Overall, Buddensiek ties eudaimonia tightly to the first category. It is the proper function which brings about eudaimonia, and this proper function is rooted in man's essence. On the other hand, it is contingent whether a person is happy or not. Buddensiek does not deny this possibility: "A human being lives even if he is not happy" (p. 145). But he claims that it is not possible for a person "qua human being not to live well" (p. 145). Sadly, Buddensiek does not say much to clarify this clumsy phrase. Is it supposed to imply that a human being qua human being always lives well? And does this in turn imply that an unhappy person is not strictly called a human being but only analogically? This is a bold claim, indeed, but it might connect with other bits of Aristotle's philosophical framework: We could say that "human being" expresses a second entelechy when applied to the happy person, while with the unhappy person "human being" expresses only an unrealized capacity. Then only the actually sawing saw would properly be called "saw" (cf. pp. 180-184 and 196 with reference to EE VII 9, 1241b 17-24 and EE VII 10, 1242a 13-19). But it would also be impossible for a human qua human not to be awake, and this seems to be quite an odd claim. And this points out that kind-terms like "human being" often denote rather the first entelechy of being able to fulfill the proper function than the second entelechy of actually fulfilling it, even if the latter is more basic (kyrioteron, EE VII 10, 1242a 17).

In EE I 8 Aristotle presents a two-tiered argument for the homonymity of the good, attacking the conception of a single idea of the good. The first tier consists in two arguments that suggest distinguishing different meanings of "good" paralleling the different categories of being (1217b 25-34 and 34-35), while the second tier distinguishes different "goods" within the same category (ta homoioschemonos legomena agatha, 1217b 35-36) which are supposed to differ from each other because there is no single science studying them (1217b 35-1218a 1). Only the first argument of the first tier deserves the name "Kategorienargument". But even both tiers together are not strong enough to prove, as Buddensiek suggests, that "for any being there is a good being such that the latter incorporates the property of being the goal or characteristic (essential) of the first" (p. 93). Buddensiek does not discuss, how and when and where this "good being" is supposed to exist. Presumably the one idea of the good is not to be replaced by many small ideas-of-the-good-F?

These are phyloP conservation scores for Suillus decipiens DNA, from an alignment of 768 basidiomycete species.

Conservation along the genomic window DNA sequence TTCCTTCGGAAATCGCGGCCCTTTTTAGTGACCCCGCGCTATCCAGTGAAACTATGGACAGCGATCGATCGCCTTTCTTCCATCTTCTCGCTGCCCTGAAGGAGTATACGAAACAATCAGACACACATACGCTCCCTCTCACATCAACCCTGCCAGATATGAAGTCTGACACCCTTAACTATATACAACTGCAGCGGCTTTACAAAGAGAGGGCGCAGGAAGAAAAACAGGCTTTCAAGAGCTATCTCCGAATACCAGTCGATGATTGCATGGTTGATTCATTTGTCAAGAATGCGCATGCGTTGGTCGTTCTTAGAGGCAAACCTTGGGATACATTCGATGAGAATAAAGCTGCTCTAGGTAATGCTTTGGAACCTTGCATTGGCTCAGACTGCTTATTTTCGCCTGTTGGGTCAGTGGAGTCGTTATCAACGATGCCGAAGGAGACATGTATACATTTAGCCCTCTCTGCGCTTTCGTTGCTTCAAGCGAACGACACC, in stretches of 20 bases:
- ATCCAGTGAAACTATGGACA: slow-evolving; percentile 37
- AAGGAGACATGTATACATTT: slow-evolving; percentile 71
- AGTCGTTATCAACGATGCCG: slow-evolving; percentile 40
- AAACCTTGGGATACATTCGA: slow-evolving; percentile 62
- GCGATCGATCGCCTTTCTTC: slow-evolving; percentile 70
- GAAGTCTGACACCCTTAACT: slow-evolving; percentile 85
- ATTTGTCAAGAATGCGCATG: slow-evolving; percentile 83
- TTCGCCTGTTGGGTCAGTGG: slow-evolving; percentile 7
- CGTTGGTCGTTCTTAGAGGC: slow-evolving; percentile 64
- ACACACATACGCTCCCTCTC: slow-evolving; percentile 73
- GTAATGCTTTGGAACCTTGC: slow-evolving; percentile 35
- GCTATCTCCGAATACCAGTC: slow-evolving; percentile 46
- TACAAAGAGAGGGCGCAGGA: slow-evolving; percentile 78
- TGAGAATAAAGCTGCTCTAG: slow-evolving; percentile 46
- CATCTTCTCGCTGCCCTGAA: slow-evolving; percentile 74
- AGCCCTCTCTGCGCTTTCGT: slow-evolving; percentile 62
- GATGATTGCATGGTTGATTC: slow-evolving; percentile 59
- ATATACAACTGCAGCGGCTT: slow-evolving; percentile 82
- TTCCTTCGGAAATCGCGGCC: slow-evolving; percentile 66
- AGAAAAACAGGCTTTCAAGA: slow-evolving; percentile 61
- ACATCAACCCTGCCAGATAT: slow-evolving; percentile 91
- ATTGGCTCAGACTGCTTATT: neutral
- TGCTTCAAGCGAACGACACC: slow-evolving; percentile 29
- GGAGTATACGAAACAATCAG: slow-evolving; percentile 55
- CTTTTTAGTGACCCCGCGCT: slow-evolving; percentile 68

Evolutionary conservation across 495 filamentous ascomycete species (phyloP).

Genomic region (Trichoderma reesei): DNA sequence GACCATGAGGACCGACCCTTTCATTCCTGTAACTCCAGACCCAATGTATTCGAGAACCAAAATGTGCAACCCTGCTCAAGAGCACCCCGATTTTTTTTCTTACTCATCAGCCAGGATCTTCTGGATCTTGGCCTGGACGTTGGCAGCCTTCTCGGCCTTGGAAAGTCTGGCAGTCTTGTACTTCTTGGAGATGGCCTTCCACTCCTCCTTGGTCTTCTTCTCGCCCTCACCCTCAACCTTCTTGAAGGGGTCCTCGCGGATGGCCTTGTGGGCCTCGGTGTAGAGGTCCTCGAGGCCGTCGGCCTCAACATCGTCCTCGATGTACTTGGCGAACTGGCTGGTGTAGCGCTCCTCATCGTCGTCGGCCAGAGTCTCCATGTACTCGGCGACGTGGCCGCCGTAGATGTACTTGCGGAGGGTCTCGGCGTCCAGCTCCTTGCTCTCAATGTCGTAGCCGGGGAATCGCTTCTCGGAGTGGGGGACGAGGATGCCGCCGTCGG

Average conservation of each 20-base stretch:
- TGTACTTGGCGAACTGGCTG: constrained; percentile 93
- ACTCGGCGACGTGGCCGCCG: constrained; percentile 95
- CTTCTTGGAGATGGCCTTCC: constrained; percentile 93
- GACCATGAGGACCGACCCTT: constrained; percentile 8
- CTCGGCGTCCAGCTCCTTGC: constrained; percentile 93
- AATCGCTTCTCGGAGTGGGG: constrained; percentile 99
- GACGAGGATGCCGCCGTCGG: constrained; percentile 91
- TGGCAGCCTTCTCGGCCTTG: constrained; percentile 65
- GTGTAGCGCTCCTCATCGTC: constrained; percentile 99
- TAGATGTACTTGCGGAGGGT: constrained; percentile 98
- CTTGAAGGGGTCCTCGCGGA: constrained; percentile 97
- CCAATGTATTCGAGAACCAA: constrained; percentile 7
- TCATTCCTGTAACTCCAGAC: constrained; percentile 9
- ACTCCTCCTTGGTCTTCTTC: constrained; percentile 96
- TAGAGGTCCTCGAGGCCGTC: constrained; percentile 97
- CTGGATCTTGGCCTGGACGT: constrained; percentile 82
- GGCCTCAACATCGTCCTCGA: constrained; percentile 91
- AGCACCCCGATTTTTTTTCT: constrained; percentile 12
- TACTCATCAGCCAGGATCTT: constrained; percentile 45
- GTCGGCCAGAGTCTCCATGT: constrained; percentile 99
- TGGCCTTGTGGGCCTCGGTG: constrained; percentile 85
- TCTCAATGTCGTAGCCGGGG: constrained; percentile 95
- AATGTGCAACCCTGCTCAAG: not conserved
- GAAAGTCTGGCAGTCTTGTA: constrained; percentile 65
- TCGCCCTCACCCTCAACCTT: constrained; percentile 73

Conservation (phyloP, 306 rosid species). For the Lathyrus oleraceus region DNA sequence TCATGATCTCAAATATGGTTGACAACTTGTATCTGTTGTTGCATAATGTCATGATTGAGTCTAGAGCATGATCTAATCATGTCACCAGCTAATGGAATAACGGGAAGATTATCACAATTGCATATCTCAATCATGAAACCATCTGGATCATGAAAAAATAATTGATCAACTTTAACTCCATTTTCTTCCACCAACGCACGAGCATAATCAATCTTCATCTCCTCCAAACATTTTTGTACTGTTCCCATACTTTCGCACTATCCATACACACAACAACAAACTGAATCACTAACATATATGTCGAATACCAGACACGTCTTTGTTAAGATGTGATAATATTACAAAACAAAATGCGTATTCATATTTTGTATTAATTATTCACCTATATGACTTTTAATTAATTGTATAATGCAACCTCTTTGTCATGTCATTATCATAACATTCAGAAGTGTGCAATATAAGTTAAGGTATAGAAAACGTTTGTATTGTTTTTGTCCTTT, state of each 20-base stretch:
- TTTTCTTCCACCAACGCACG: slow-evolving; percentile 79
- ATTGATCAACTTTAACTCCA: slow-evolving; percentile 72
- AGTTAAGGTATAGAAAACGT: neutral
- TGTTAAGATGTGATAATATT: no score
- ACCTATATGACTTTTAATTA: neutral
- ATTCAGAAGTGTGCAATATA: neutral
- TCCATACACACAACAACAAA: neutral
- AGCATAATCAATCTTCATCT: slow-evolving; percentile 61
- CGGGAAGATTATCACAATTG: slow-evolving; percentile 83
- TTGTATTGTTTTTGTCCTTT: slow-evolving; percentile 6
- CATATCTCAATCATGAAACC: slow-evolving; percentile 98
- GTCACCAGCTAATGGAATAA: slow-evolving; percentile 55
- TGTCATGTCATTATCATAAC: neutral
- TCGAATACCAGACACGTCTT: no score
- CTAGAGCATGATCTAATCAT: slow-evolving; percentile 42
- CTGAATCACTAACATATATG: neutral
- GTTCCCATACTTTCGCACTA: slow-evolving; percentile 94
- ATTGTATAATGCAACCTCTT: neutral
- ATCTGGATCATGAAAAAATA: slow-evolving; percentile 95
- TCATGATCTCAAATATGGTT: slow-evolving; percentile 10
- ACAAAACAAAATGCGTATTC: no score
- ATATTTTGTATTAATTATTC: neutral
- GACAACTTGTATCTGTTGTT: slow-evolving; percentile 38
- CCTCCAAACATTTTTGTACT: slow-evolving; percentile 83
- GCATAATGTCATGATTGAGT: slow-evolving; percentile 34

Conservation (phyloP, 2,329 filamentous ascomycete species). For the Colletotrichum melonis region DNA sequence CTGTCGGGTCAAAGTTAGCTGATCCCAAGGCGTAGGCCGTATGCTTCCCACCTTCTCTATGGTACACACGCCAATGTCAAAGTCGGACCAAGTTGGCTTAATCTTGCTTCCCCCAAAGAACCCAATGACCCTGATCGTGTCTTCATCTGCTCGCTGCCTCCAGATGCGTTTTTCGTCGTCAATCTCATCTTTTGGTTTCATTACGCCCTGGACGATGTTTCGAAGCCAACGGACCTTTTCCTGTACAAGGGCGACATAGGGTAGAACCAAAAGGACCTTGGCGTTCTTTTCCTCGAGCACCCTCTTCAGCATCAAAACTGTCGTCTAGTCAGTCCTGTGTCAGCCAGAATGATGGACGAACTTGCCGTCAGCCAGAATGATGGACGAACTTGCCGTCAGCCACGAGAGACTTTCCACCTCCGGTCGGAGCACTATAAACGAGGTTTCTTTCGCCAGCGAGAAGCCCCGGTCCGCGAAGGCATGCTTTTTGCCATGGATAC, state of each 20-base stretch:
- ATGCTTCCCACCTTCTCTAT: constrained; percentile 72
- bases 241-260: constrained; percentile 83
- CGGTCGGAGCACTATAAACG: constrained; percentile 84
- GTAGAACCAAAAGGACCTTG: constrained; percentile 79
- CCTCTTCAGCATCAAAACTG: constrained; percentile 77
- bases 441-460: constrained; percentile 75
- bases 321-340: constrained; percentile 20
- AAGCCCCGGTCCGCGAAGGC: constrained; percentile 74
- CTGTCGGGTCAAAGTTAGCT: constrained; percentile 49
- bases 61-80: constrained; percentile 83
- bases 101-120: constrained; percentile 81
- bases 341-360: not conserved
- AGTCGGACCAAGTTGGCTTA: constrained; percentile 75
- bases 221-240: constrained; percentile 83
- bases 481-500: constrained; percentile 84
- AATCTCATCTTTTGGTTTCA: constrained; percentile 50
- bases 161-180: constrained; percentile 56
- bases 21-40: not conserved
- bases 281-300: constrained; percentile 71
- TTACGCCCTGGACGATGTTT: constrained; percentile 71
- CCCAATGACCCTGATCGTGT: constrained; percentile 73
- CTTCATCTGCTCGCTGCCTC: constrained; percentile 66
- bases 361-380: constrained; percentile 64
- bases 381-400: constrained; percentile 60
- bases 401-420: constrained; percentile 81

The claim (E3) that happiness is most pleasant is given attention in the EE only in its last chapter, in EE VIII 3, 1249a 17-21, in connection with Aristotle's discussion of the kalokagathia. As discussion in the EE starts with the deviant view of the inscription in the propylaeum of Delos ("most pleasant is to achieve one's heart's desire", EE I 1, 1214a 6 in Wood's translation), it is surprising that Aristotle is not more explicit at this point. Buddensiek identifies kalokagathia with eudaimonia. They consist in having actualizations of an appropriate structure, and their structure is appropriate if they are organized such as to have theoretical life (the actualization of the human nous) as its ultimate goal. But as an intentional activity thinking needs an object, and the appropriate object in order to make the theoretical life not only good but also beautiful is the unmoved mover, the theos.

With regard to a book such as Buddensiek's it would be surprising if a reader agreed in every detail. One such detail in which I disagree is Buddensiek's translation of "epaineton" ("praiseworthy"). He does not really give a reason why he does not use the common German word "lobenswert" but "lobbar", which is not a current word of contemporary German. Similarly, Buddensiek translates "teleion" with the neologism "zielhaft" ("having the character of an achieved goal") instead of e.g. "vollendet" ("perfect"). Here, however, he gives an elaborate justification for his choice (p. 91 with reference to Metaph. V 16), which is quite plausible in its philosophical substance: There is indeed a very close relation between being good, being a goal and being the result of an appropriate process. But why should this philosophical insight be pressed into the translation of "teleion"? Because otherwise, Buddensiek argues, Aristotle uses "teleion" in the important ergon-argument in EE II 1, 1219a 28 without any introduction. Were there a close connection with "telos", the use of "teleion" would have been prepared by the previous use of telos in EE I 8, 1218b 10 and II 1, 1219a 8-11. It should be obvious that this observation does not necessitate Buddensiek's translation, which is at the same time too suggestive and too unclear. In any case, Buddensiek explicitly does not claim that "teleion" can be translated with "zielhaft" in all its occurrences. So why not stick to the usual translation and say the rest by way of commentary?

A final detail: Buddensiek does not exactly write in an exciting style. He often hides his information in sub-clauses and tends to correct his own formulations. Thus the book is at times a hard read. But it gives a fresh look at an often neglected text. Buddensiek makes Aristotle's arguments speak again, discussing them while taking account of the different interpretations given by the commentators and their weaknesses. When evaluating previous interpretations, Buddensiek has a good eye for hand-waving and holes in the argument. When presenting his own suggestions, he always presents his account within the context of Aristotle's general philosophical framework, thus motivating and explaining the position Aristotle assumes in the EE. Especially for the passages that are discussed extensively (which have been mentioned above) it will be worth reading the book side by side with the few commentaries (for example those by Franz Dirlmeier or Michael Woods).